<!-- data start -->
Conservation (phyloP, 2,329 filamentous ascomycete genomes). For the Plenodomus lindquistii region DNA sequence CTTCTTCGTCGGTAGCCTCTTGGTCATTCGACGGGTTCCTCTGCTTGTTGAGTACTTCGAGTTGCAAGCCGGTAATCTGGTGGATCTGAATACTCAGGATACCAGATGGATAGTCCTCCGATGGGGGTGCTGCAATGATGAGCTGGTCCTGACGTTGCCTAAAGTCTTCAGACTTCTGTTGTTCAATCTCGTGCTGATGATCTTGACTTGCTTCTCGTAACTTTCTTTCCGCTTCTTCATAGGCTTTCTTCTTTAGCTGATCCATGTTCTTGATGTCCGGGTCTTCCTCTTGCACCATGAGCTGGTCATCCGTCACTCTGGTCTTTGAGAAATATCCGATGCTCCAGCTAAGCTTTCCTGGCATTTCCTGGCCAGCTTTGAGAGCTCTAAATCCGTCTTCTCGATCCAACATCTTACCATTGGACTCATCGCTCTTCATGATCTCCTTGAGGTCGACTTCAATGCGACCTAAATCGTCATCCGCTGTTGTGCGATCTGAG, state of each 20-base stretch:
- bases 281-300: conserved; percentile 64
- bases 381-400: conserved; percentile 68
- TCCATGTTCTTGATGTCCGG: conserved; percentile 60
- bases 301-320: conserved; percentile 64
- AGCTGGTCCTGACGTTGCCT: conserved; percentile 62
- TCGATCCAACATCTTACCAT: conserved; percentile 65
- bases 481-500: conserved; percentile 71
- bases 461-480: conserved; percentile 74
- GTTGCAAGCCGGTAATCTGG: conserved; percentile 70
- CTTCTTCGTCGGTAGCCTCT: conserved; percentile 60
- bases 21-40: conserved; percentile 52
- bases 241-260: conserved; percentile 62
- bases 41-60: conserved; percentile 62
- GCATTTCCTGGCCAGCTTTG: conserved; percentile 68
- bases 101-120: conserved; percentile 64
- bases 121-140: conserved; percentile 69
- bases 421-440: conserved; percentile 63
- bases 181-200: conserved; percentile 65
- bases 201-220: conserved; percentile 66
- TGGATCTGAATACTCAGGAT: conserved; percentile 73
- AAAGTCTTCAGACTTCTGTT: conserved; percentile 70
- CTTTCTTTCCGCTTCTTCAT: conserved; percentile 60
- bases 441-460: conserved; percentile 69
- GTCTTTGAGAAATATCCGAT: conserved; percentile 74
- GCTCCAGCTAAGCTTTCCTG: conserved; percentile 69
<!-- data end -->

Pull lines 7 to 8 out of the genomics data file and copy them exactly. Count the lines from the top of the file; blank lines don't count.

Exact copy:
- TCGATCCAACATCTTACCAT: conserved; percentile 65
- bases 481-500: conserved; percentile 71